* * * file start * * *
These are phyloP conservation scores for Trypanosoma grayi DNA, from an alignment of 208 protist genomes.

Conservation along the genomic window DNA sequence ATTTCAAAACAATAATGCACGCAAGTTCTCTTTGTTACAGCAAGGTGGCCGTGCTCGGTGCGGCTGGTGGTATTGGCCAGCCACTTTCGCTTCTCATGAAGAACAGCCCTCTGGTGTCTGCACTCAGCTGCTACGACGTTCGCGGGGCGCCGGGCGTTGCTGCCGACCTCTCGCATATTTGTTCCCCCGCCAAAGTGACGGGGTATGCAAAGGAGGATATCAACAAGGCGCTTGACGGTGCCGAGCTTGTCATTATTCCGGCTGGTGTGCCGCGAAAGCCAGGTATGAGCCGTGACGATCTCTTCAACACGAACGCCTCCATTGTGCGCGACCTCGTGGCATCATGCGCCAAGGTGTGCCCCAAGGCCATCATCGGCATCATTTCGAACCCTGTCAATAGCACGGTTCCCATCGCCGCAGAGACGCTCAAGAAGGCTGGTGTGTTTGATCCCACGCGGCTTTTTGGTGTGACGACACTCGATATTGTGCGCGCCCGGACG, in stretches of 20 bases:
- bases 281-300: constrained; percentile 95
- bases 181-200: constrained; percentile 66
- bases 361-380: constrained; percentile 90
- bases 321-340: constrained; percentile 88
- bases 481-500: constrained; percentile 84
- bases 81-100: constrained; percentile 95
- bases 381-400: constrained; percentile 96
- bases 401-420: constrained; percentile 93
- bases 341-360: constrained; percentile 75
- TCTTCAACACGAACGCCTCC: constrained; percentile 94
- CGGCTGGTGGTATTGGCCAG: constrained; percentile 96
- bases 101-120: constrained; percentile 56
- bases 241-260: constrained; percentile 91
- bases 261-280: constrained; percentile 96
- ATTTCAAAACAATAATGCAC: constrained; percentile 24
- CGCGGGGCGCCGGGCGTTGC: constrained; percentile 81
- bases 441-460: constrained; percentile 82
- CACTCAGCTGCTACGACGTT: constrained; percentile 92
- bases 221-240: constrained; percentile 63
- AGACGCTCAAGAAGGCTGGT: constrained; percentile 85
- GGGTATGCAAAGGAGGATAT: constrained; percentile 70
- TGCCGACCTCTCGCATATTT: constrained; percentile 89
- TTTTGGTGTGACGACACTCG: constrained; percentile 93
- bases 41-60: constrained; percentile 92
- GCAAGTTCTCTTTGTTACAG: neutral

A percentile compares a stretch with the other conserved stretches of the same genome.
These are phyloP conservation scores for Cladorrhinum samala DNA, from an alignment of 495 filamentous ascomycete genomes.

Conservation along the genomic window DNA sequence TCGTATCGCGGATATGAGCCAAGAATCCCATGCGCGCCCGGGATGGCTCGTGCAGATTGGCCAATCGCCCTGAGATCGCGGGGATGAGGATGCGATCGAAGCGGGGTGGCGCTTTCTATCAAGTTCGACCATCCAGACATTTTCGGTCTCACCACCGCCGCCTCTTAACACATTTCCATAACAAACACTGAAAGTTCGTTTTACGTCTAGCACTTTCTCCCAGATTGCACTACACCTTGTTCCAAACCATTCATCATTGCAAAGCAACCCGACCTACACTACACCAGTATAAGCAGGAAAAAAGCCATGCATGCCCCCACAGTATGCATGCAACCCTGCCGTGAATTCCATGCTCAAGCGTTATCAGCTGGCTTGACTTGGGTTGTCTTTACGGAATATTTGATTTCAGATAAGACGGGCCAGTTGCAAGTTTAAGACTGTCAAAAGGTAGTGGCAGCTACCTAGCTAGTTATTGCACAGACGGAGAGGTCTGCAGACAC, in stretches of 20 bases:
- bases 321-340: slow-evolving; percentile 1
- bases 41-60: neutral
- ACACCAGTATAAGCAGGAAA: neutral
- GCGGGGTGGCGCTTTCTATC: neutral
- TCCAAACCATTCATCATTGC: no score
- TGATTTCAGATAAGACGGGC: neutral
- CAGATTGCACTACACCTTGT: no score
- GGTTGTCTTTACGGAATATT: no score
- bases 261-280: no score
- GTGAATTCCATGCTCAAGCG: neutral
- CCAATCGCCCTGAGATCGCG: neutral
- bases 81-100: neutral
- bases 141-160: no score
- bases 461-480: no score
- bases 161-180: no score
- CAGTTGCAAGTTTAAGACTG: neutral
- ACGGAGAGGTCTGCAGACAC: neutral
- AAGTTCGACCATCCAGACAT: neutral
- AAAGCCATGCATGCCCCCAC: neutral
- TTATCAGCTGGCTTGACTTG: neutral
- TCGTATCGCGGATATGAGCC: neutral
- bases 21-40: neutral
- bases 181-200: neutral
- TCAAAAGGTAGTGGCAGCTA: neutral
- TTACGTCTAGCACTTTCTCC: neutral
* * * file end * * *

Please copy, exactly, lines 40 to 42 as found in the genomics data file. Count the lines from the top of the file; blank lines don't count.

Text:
- GTGAATTCCATGCTCAAGCG: neutral
- CCAATCGCCCTGAGATCGCG: neutral
- bases 81-100: neutral